“Safety is al­ways given a lip ser­vice”

Governance Now - - RAIL SECURITY -

What kind of safety mea­sures does the In­dian Rail­ways need?

Safety of rail­ways is linked with op­er­a­tions and main­te­nance. Safety is a byprod­uct of as­sets, rules and reg­u­la­tions, which are the three pil­lars and they have to be in close co­or­di­na­tion.

There have been two types of regimes across dif­fer­ent rail­way net­works glob­ally – zero death and zero ac­ci­dent. many coun­tries have had the zero death regime be­cause of a num­ber of fac­tors in­clud­ing bet­ter safety mea­sures. But they failed in pre­vent­ing ac­ci­dents de­spite hav­ing best in­fras­truc­ture. in­dia has failed mis­er­ably in im­ple­ment­ing both the regimes. How­ever, the records are im­prov­ing pro­gres­sively. dur­ing 1960-61, there used to be around 300 col­li­sions which have come down to four-five. In­dian rail­ways will have to pull up its sleeves for achiev­ing the zero death regime.

also, one needs to check how many times the rail­way min­is­ter con­vened safety meet­ings and in­ter­acted with the me­dia on safety of rail­ways, in the last three years. ear­lier, rail­way ministers had made it manda­tory to do field vis­its and ex­am­ine ac­tiv­i­ties at the grass root level. un­for­tu­nately, for the past three years, the top level of­fi­cials passed on this re­spon­si­bil­ity to sec­ond-rung of­fi­cials, which is not a good sign for the rail­ways and im­per­ils the safety of trav­ellers.

Are safety funds un­der the Rashtriya Rail San­rak­sha Kosh enough to re­vamp the rail­ways?

The Rashtriya Rail san­rak­sha kosh (RRSK) of ₹1 lakh crore should have been es­tab­lished at least five years back.

The rail­ways say that its as­sets are get­ting flogged but on other hand it avoids in­ject­ing enough funds into safety re­lated mea­sures. Punc­tu­al­ity meet­ings are be­ing con­vened by drms and Gm on a daily ba­sis but, un­for­tu­nately, same is not the case with safety. The meet­ings on safety hap­pen only when any ma­jor ac­ci­dent oc­curs that too be­cause of mount­ing pres­sure from the me­dia.

de­spite the reg­u­lar re­ports of as­set fail­ure, break­age of rail and other ir­reg­u­lar­i­ties, no con­crete mea­sures are be­ing un­der­taken for safety,

What should be done for rail­ways safety?

de­spite the rail­ways spend­ing money on safety there is no sig­nif­i­cant out­put. The rail­way board needs an ar­bi­tra­tor who does not al­low one-to-one con­ver­sa­tion. The role of the ar­bi­tra­tor needs to be played ei­ther by the CRB or some other se­nior of­fi­cial. Safety is al­ways given a lip ser­vice.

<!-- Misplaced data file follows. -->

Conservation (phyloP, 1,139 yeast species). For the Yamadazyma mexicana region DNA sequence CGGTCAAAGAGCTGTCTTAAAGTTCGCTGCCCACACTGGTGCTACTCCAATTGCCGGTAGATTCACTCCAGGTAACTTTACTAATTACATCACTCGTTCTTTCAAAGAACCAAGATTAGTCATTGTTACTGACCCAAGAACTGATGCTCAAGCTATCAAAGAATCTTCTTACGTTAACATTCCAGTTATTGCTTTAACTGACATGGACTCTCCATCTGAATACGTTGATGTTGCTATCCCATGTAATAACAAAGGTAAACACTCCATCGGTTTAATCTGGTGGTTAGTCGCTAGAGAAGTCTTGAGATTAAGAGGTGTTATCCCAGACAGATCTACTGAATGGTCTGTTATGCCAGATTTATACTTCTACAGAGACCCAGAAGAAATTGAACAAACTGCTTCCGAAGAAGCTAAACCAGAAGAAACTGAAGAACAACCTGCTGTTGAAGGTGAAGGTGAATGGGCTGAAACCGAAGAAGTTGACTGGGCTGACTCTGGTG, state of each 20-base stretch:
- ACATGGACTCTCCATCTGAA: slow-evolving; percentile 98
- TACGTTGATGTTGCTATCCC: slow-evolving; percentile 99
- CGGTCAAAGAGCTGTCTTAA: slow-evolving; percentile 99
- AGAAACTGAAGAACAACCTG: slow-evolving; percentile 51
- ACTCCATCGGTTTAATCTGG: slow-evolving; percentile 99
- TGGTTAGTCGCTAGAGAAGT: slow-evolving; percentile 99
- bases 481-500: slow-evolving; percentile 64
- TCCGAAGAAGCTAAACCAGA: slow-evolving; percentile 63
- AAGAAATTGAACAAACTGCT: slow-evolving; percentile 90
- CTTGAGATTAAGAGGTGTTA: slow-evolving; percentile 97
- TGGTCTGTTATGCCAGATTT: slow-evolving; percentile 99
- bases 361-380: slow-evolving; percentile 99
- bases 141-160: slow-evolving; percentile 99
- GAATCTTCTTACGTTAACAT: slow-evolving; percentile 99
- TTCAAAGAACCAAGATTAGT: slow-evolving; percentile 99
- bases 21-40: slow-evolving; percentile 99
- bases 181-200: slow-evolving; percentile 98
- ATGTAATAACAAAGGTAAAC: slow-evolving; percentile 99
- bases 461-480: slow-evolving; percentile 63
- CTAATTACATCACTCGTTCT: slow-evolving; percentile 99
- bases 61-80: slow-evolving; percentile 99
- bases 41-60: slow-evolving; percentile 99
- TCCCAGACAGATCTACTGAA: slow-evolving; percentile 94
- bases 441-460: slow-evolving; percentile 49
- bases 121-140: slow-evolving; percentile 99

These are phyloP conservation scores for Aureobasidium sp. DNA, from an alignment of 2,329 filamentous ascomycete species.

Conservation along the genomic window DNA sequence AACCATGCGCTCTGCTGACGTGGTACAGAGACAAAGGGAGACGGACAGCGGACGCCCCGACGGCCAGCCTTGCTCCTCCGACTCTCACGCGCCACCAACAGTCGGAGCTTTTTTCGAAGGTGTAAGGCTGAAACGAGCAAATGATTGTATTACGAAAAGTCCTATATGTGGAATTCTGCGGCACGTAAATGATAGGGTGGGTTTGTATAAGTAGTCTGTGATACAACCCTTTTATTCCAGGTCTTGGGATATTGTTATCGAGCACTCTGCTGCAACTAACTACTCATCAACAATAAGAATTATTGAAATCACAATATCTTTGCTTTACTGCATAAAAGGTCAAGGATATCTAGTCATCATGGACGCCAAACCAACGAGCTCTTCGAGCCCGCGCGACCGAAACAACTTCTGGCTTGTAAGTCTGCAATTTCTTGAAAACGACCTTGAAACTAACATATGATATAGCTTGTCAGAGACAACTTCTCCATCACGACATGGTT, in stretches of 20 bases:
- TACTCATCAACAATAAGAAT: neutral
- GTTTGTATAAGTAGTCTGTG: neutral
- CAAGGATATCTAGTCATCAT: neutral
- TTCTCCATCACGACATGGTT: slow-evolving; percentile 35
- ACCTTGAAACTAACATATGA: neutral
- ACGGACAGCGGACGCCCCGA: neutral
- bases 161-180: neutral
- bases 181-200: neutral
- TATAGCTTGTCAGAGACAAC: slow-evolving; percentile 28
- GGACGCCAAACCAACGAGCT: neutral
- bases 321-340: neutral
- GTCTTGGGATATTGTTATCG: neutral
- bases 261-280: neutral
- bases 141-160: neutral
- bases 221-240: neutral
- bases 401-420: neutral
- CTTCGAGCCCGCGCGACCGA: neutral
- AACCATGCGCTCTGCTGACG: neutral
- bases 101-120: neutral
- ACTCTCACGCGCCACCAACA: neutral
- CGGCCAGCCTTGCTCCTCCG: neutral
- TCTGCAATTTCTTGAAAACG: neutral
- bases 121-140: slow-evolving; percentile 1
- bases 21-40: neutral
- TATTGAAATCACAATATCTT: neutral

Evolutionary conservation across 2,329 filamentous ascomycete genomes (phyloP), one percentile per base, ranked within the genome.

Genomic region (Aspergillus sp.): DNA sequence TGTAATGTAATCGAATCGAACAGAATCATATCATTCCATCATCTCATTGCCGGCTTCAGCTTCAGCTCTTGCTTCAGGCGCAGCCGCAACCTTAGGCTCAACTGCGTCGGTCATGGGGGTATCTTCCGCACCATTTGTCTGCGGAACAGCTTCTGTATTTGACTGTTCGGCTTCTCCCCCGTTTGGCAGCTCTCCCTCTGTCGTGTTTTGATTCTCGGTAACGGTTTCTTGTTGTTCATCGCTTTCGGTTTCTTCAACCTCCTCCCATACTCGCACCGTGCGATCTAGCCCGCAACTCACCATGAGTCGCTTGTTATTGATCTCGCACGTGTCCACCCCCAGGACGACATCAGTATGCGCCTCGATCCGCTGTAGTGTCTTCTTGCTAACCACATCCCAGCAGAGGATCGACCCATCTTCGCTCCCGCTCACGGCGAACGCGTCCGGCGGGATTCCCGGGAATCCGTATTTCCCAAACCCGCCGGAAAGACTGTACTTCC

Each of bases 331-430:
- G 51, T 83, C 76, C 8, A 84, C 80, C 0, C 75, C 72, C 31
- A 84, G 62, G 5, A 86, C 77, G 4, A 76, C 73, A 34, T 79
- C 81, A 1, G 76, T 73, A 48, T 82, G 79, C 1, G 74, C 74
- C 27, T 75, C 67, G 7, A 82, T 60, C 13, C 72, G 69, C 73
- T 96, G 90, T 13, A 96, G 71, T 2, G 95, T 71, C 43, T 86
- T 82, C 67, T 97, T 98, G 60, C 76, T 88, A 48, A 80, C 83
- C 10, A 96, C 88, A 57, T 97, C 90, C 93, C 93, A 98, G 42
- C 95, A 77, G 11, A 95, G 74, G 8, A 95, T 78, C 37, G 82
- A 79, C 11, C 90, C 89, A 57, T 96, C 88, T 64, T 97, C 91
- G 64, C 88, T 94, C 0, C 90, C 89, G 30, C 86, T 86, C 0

For­eign tech­nolo­gies have not helped the rail­ways; home-grown tech­nolo­gies have. Had the for­eign tech­nolo­gies been cus­tomised for in­dian con­di­tions, they might have proven good.

There should be more and rapid pro­duc­tion of Ger­man LHB coaches. none of the pas­sen­gers sus­tained in­juries in two re­cent de­rail­ments – Kaifiyat ex­press and nagpur-mum­bai du­ranto ex­press – be­cause of LHB coaches, which have more safety fea­tures.

The re­newal of rail which should have hap­pened at a cer­tain level has not kept pace with the cur­rent re­quire­ments. The de­tec­tion mech­a­nism for rail de­fects is faulty. Be­sides, ul­tra­sonic flaw de­tec­tion is be­ing done man­u­ally, not me­chan­i­cally. in some sec­tions the frac­ture de­ten­tion work has been given to pri­vate con­trac­tors which raises sus­pi­cion on their abil­ity. luck­ily, in­tro­duc­tion of new trains that used to be done as a pop­ulist mea­sure has been stopped of late. no new train should be in­tro­duced for the next three years.

ex­am­i­na­tions to re­cruit around 30,000 safety cat­e­gory staff and loco driv­ers have been con­ducted but there is un­due de­lay in declar­ing the re­sults. This has put more pres­sure on the ex­ist­ing lo­co­mo­tive pi­lots who are work­ing over­time.

Gang­men used to be sturdy peo­ple who would even lift the rail as it’s purely a man­ual job. now, youth hav­ing higher qual­i­fi­ca­tion are join­ing as gang­men which shows that they do not in­tend to do hard phys­i­cal work. The real (gang­men) cadre is get­ting de­pleted. At the ground level, rail­ways’ man­power has be­come weak and un­der-skilled.

What is your ob­ser­va­tion on the de­rail­ment near Khatauli?

In the Khatauli-utkal de­rail­ment, the ground staff al­legedly car­ried out main­te­nance with­out tak­ing safety pre­cau­tions. it shows that the in­dis­ci­pline has risen.

Let us as­sume the traf­fic block was not given but did it jus­tify not putting the red ban­ner flags? In emer­gency, a gang­man is au­tho­rised to put a red ban­ner. Has the board wo­ken up af­ter a se­ries of de­rail­ments, is the real ques­tion to be asked. The res­ig­na­tion of the CRB or the min­is­ter is not go­ing to solve the prob­lem.

The utkal de­rail­ment is a case of gross ne­glect. The gov­ern­ment, for the last three years, has been hyp­ing on the fu­turic plans but, it seems, it’s least both­ered about the present. There is lit­tle fo­cus on the day-to-day op­er­a­tions and more on the vi­sion. The rail­ways is a dy­namic and ro­bust or­gan­i­sa­tion where ev­ery mo­ment hun­dreds of lives are at risk if safety is com­pro­mised.

most of the board mem­bers be­lieve in sav­ing their faces dur­ing a cri­sis. if this con­tin­ues, the Rail­ways will re­main as vul­ner­a­ble as it was al­ways.

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